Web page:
(Photo: Saddleback Church)
Evolutionists and atheist activists who recently complained about a Ball State University assistant professor teaching creationism may be missing a broader view of education, according to popular Christian apologist Lee Strobel, who says that colleges should be a place where students can explore both Darwinism and creationism fully and freely.
"I believe we should give teachers, scientists, and students the right to pursue the evidence wherever it takes them – even if it takes them to the politically incorrect conclusion that there's an Intelligent Designer," Strobel told The Christian Post via email. "In other words, let's test the evidence in the marketplace of ideas.
"As two-time Nobel Prize winner Linus Pauling said, 'Science is the search for the truth.' At least, it should be. Personally, I even believe we should teach more on Darwinism," he added. "That's right – more. That's because today students are given only a cursory and one-sided explanation of evolution. On this surface level, the theory's grandest claims seem to hold together pretty well. Yet if students are encouraged to dig deeper – in fact, to examine all of the evidence, pro and con – they begin to recognize its fatal flaws."
It was reported this week that the atheist activist group Freedom From Religion Foundation, that often claims expressions of faith have no place in the public square while interpreting the principle of separation of church and state, filed an objection to professor Eric Hedin's teaching. BSU is currently conducting an investigation.
"It is our information and understanding that this class has been used to proselytize students and advance Christianity by using gaps in scientific knowledge – the 'boundaries of science' – in an attempt to prove religious belief correct," FFRF stated in its letter sent to the school's president.
"BSU appears to offer a class that preaches religion, yet gives students honors science credit," the foundation's attorney Andrew Seidel wrote, according to The Star Press. "BSU appears to have a class with a non-biologist undermining genuine science and scholarship of the Ball State biology department by teaching creationism, a religious belief ... masquerading as science."
The reading list for the "Boundaries of Science" Honors College class (an elective) taught by Hedin, who teaches in the department of physics and astronomy, includes books by intelligent design proponents like Stephen Meyer, Michael Behe, and Strobel. World Magazine's Campus edition reports that in Hedin's course description, he says, "We will also investigate physical reality and the boundaries of science for any hidden wisdom within this reality which may illuminate the central questions of the purpose of our existence and the meaning of life."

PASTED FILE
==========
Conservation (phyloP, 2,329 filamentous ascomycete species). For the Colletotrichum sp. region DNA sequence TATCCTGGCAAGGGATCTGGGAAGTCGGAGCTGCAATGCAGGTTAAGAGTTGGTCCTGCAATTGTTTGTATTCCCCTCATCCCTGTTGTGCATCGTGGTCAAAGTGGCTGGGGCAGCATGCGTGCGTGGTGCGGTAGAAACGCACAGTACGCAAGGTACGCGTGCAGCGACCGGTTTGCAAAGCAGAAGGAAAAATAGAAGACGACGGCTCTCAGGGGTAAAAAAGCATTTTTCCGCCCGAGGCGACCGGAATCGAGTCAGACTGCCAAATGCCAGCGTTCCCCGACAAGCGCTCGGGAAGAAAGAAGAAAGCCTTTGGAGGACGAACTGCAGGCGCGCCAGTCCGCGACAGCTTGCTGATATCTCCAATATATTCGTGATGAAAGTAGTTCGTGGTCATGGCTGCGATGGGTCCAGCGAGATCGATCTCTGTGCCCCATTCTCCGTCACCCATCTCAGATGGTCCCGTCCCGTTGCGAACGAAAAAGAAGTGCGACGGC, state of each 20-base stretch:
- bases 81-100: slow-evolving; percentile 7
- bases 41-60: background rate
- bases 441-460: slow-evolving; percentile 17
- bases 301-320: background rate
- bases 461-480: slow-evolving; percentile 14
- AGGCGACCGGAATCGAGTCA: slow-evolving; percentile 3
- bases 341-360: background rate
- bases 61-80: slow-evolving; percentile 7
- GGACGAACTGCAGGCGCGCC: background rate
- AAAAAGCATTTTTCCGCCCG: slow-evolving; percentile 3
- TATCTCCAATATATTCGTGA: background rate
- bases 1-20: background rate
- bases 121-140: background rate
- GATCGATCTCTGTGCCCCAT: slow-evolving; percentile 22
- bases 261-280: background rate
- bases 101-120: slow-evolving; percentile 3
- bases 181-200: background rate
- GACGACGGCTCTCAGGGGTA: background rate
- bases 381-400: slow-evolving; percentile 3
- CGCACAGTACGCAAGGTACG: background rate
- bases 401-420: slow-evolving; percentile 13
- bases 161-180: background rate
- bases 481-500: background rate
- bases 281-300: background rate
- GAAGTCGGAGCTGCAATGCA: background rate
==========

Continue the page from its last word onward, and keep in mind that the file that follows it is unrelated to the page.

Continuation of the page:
Jerry A. Coyne, Ph.D, a professor in the Department of Ecology and Evolution at the University of Chicago, and author of Why Evolution is True, said he believes that BSU is not "genuinely concerned about religion masquerading as science," and "is simply going through the motions of having an 'investigation.'"
Strobel, whose book, The Case for a Creator, is on the course reading list, says that he doesn't have any specific knowledge about Hedin's class, but said, "In my view, a fair teaching of cosmology, physics, biochemistry, biological information and human consciousness tends to point quite naturally toward an Intelligent Designer. Students should be allowed to draw their own conclusions based on the evidence. I certainly don't see any First Amendment prohibition against free academic inquiry, especially in an elective course like this. I hope students will be able to consider all aspects of scientific evidence and not be unfairly prohibited from considering certain evidence just because some critics don't like its implications."
He added, "For me, it was a surface-level understanding of science that paved my path into atheism, but it was a more thorough and open-minded investigation of the broad spectrum of evidence that ultimately led me to conclude there's a a Creator, as I describe in my book The Case for a Creator."